The whole mess is best summed up by Ian MacDonald who in a 1978 Gazette column wrote,
Government-appointed commissions in Ottawa and elsewhere often conform to the Canadian dictum of solving a problem by making it go away, Quebec inquiries typically assume a spectacular life of their own.”
MacDonald goes on to confirm what we already know; Public Inquiries are spectacularly staged acts of political theater. They cost a lot, and usually wind up scapegoating the wrong people, and sidestep solving real problems.
In the Case of the Malouf Commission, the recommendations came on the eve of the Montreal municipal election. It found fault with Mayor Jean Drapeau, and largely excused everyone else, including the Liberal provincial government in power at the time of the Games, much to the dismay of Rene Levesque.
AND DRAPEAU STILL MANAGED TO WIN THE ELECTION.
Back to Matticks, Poitras, and the Surete du Quebec
Allo Police editor Andre Parent, who always had a knack for seeing the big picture, continues with a brief history of the Surete du Quebec:
“Back in the ’50s, they were [Premiere] Duplessis’s police force, it was as simple as that. In the ’60s, they called in police from the RCMP (to reform the SQ’s practices) and some distance from the politicians was established. But then the Parti Quebecois came along and maybe wanted to have their “police nationale” (in an independent Quebec).
Finally, before they went from one brand of political interference to another the SQ cut itself off and said ‘we’ll no longer be at the mercy of politicians’ and found a way to work outside (government) control”
And now we have to ask ourselves if the SQ is not functioning as a state within a state, when it reached the point where no one felt they had to tell the public security minister they were moving in at Oka.”
So what… was… the Matticks Affair?
In May 1994 police charged two leaders of the West End Gang, Gerald and Richard Matticks, and five others, with importing 26.5 tonnes of hashish valued at $360 million that was hidden in a container ship called Thor, sailing under a Norwegian flag from Uganda and Mozambique that was docked at the Port of Montreal. A joint effort with the Surete du Quebec, RCMP and Montreal police, Operation Thor was initially ruled a great success, and was highly publicized in the media. At the time it was reported as being the largest drug bust ever conducted in Canada.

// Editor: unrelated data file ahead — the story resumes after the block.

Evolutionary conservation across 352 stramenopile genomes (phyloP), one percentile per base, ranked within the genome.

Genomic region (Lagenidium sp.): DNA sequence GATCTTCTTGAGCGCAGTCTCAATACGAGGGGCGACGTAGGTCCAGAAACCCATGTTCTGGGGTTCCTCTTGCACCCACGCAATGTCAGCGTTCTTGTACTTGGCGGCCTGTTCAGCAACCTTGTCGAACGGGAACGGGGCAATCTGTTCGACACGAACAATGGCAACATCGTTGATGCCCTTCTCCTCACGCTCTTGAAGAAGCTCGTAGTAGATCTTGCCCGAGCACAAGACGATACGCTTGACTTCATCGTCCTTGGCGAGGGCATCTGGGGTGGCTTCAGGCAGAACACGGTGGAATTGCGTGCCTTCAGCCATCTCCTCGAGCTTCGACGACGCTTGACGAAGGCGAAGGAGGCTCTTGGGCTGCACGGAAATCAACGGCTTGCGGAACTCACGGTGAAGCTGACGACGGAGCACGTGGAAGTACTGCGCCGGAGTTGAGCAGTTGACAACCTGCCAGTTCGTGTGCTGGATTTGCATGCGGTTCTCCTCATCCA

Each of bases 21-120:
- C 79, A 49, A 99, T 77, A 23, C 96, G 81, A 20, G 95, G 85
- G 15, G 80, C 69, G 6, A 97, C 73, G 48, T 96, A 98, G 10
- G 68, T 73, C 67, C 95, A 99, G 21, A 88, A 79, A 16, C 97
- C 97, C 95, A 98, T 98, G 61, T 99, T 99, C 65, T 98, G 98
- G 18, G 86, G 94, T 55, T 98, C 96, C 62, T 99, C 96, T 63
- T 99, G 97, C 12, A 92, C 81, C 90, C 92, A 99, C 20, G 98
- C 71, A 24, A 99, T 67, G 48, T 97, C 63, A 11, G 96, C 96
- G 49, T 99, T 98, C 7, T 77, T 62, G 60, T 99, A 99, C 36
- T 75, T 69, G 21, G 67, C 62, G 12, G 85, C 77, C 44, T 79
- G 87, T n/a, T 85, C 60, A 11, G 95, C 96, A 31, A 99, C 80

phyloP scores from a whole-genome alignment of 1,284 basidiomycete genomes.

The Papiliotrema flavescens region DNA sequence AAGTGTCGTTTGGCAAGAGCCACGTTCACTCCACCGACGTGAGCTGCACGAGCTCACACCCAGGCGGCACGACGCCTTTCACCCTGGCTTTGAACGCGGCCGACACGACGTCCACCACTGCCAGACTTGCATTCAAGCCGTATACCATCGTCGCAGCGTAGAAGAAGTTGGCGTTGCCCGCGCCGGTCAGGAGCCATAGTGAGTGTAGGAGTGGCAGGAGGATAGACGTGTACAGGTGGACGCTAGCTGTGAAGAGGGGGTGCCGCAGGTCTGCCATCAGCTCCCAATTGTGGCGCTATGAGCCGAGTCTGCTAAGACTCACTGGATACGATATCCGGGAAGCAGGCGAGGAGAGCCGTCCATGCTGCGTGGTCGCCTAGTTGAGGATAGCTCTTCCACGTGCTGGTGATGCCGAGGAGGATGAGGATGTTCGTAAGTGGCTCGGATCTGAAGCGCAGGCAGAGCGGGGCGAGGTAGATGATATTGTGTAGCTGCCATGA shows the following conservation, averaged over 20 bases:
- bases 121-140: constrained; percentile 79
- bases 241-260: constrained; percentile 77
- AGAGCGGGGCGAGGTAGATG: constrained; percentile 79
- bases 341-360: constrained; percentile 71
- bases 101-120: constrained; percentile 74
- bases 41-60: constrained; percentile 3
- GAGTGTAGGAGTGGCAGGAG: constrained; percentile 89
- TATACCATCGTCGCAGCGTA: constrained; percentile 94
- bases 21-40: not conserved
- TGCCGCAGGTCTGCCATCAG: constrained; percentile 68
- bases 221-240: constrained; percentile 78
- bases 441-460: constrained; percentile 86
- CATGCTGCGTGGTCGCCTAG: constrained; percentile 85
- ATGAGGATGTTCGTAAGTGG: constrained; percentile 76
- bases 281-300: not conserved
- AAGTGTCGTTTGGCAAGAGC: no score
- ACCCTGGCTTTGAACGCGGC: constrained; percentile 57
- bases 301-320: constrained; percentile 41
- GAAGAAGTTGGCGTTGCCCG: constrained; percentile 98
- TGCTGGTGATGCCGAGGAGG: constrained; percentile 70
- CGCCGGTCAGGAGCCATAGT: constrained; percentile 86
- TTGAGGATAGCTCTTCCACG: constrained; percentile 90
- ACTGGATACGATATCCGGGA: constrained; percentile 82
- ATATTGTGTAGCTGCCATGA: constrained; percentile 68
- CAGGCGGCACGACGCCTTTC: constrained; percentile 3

Operation Thor did not go as planned. Police initially placed the container ship under surveillance with the intention of sweeping up suspects when they showed up to pick up the containers. The plan went sideways when no one showed up to claim delivery.
At this point, police decided to seize the drugs and mounted a large scale police operation consisting of a series of raids on homes and businesses in hopes of gathering further evidence that would link more suspects to the drugs. Police seized an impressive amount of documents and evidence, including $800,000 in cash from the home of Gerald Matticks.
One piece of the evidence were shipping waybills that were said to have been seized from the offices of a customs brokerage, Werner – Philips International. It turned out that in fact these waybills had been planted by police. The documents had actually been faxed to the Surete du Quebec three weeks before the raids by a Canada Customs official. The Surete du Quebec claimed it was all a “genuine mistake”, but Judge Micheline Corbeil-Laramee wasn’t buying it.
Reviewing the evidence, Judge Corebeil-Laramee threw out the case on the grounds that the four waybills gathered by investigators had probably been tampered with, and planted, upon which Quebec’s Public Security Minister, Serge Menard demanded a full explanation from the Surete du Quebec.
Menard preferred an external inquiry, but the Surete du Quebec decided to handle the matter through internal affairs.
In the summer of 1998 Bernard Arsenault, Louis Boudreault and Hilaire Isabelle are appointed to conduct an internal probe to, “shed light on the responsibility of members of the Surete du Quebec in respect of a drug importation case better known as the Matticks Affair”.
Even before the first witnesses were questioned, the investigation was doomed to failure. Isabelle would later testify that at a cocktail party later that summer he was accosted by top SQ officials who tried to intimidate him into backing off from the investigation. Isabelle reported the incident to the head of the SQ, Serge Barbeau. Barbeau does nothing, later arguing unconvincingly that he did not want to interfere with the investigation.
Frustrated with their pointless mission, Arsenault, Isabelle and Boudreault would eventually file a motion in Quebec Superior Court asking for a public inquiry. The three lost their court bid, and were rewarded by being suspended indefinitely with pay. Eventually Barbeau steps down as head of the Surete du Quebec, and is temporarily replaced with a civilian, Guy Coulombe, who launches the Poitras Commission.
As for the original Surete du Quebec officers from the Matticks raids in 1994 – Pierre Duclos, Michel Paltry, Dany Fafard and Lucien Landry – were suspended and eventually charged with perjury and fabrication of evidence. In the summer of 1996 they are all acquitted.
The Poitras Commission